A series of pertinent – and impertinent – comments on military justice
SUPREME COURT: Justice Ruth Bader Ginsburg writes touchingly about a Nation which welcomed a Jewish woman to sit on the highest court of the land. She remarks:
What is the difference between a New York City garment district bookkeeper and a Supreme Court Justice? One generation my life bears witness, the difference between opportunities open to my mother, a bookkeeper, and those open to me.
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SECOND AMENDMENT. Without taking sides on gun control, it’s interesting to read a recent claim in the Washington Post Opinion section: Of 76 NRA directors, dues-paying members elect only one. A small committee nominates candidates to fill the other 75 positions; only lifetime members may vote.
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COURTS OF EQUITY. Historians suggest the origin of equity courts in England – originally, the crime of rape could only be committed against a virgin. Later, English jurists considered an allegation of rape against a married victim. Breaking with precedent, the courts extended the doctrine to violation of a married woman. Allegedly, it was the first “stretch” of judicial interpretation beyond the words of the statute.
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THE WELFARE STATE? Economist Steven Pearlstein comments on a radical proposal to end the “welfare trap.” The idea is to provide a guaranteed income to everyone as an effective way to relieve poverty and cushion the effects of economic dislocation. Proponents argue that robots and intelligent software are becoming so sophisticated that millions will soon be out of work. This radical proposal is one option on dealing with a world where leisure is abundant and there are insufficient good paying jobs to go around. Long-term experiments are underway in Finland and Kenya to test the concept.
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$$$$ AND THE COURTS. Some have argued that today’s Supreme Court is similar to that of the pro-business Court of the 1890s. David Callahan has written “The Givers,” which discusses philanthropy in what he calls a “new gilded age.” Some interesting points:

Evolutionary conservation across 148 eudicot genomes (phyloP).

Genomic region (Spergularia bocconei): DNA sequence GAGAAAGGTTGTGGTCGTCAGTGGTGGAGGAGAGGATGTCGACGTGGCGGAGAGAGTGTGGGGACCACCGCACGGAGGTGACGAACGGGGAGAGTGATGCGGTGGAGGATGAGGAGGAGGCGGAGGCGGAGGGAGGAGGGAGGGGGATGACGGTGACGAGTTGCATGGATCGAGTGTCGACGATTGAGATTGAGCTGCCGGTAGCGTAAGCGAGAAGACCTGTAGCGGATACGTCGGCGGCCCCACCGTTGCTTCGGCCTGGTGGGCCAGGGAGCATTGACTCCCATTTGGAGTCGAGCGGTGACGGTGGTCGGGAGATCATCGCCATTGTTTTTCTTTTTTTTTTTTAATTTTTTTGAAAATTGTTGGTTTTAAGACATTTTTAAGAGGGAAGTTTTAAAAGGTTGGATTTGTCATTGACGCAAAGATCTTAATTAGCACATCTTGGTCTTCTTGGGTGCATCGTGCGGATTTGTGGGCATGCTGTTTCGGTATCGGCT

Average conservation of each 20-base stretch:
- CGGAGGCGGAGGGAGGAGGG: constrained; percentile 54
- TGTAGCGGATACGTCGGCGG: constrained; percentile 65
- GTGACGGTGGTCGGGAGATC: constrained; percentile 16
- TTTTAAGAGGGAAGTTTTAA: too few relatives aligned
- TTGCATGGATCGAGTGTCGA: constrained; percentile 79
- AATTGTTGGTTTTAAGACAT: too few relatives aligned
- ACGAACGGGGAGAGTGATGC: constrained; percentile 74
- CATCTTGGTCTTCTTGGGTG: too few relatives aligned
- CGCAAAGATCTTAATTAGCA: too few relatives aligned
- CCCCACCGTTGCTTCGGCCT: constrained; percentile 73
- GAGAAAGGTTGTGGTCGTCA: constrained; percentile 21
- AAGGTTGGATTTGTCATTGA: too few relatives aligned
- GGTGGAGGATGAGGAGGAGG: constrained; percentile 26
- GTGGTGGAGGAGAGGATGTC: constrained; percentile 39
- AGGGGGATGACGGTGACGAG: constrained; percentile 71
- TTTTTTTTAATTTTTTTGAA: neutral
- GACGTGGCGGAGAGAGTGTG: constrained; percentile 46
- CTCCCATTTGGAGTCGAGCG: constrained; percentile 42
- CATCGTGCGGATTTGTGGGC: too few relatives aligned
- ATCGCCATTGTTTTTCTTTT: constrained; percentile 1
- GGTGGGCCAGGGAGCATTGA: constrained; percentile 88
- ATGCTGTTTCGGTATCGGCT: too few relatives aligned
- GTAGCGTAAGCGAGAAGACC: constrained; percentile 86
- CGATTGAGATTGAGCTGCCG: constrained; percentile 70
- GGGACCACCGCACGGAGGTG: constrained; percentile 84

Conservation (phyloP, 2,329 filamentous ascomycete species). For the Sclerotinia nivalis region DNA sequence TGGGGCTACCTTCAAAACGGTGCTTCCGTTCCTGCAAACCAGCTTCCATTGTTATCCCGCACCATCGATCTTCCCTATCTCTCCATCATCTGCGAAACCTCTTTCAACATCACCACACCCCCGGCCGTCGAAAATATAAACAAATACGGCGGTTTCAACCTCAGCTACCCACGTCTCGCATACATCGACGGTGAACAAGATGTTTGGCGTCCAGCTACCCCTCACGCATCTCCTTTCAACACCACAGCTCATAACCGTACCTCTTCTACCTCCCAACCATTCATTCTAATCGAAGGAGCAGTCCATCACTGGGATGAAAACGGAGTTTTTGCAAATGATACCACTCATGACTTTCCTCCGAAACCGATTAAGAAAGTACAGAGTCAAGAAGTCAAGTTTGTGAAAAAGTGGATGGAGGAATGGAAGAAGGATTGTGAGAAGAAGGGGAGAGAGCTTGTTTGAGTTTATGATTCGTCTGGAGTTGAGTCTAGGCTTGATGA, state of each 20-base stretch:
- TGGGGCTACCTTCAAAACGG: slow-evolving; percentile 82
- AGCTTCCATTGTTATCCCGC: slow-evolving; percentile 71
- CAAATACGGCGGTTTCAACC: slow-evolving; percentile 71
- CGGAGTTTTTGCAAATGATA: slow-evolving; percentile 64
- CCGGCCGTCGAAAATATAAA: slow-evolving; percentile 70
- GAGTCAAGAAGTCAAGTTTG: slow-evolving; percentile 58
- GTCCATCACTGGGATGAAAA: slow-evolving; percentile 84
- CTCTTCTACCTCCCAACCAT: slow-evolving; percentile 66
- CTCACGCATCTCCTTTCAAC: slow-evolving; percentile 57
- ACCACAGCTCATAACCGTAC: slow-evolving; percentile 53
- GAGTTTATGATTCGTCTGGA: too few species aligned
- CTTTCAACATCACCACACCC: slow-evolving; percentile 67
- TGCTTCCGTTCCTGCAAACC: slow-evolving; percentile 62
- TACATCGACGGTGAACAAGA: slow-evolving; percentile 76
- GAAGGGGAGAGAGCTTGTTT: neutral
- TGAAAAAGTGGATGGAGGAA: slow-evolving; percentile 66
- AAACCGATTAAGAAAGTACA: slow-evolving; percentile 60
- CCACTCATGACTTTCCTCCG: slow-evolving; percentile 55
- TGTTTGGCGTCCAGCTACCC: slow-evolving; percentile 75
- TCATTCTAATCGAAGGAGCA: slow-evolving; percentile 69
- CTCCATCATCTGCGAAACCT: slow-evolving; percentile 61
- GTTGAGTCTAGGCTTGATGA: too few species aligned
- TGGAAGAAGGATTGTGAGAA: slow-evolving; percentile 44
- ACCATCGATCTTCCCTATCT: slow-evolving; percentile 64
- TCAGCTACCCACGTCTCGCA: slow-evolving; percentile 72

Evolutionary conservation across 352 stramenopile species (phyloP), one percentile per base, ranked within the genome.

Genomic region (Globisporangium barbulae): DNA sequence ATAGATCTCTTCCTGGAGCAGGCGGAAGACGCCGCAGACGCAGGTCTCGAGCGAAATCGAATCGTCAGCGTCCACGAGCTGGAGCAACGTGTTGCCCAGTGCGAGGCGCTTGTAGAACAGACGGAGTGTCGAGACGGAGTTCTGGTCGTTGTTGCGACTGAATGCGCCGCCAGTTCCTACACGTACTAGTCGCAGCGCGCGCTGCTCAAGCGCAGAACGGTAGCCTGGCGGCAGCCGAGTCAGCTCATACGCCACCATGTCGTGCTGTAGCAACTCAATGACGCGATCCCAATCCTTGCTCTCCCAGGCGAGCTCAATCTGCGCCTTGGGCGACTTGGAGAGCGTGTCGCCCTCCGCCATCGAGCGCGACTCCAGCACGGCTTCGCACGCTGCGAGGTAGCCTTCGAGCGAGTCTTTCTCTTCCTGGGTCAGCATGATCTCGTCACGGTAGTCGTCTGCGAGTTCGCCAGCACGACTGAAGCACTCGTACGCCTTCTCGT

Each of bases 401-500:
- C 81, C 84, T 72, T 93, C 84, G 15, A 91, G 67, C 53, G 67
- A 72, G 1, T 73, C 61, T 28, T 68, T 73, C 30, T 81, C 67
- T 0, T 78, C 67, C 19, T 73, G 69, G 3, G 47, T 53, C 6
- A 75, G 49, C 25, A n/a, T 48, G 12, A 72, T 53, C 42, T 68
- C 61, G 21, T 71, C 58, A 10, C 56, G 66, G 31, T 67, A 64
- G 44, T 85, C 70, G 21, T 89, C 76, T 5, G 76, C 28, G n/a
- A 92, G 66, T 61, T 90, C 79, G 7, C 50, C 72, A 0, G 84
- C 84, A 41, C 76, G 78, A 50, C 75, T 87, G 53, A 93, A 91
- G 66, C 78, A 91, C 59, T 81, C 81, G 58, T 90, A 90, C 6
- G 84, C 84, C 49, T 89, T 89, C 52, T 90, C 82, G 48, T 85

· for the first time in decades, the rich exercise undue power in modern America
· We have lax tax laws under which even entirely political contributions are treated as tax-deductible
· When oilman J Paul Getty died in 1976, he left an estate of about $8 billion in today’s dollars. He was supposedly the richest man in America. Today, he would rank number 55.
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MODERN POPULISM AND INDEPENDENT JUDGES? Political analysts keep rehashing the 2016 presidential campaign. There is general agreement that President Trump mined the anger and resentment of those left behind by economic globalization, cosmopolitanism, and “the rich getting richer.”
Authors such as John Judis claim that the result is modern populism –
· anti-elite, critical of the established political, cultural, and economic leadership
· anti-pluralist, claiming clear-cut answers for what ails the country
· exclusionary –the “in crowd” opposes those it sees as takers, inauthentic, and not really “the people.”
How to spot modern populism? Watch for [a] placing loyalists in formerly nonpartisan bureaucratic positions [b] undermining of judges, [c] challenges to the media, and [d] calling down the full force of the law against foes, but not against friends.
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UNDERSTANDING TODAY’S JURIES. Litigators might consider the views of Washington Post opinion writer Dana Milbank when considering how to argue to a modern military jury. Milbank sees a vague feeling of discomfort in the country. He suggests that the United States has clearly turned inward. A great part of the switch is due to the economy, which has not fully recovered from the financial collapse of 2008, the worst since the Great Depression. Those who have unjustly profited are the “boomers” – the successful elites, who are often excessively narcissistic, impulsive, and uncompromising. They have trashed the country, transferring wealth away from everyone else and into their own pockets, says Milbank.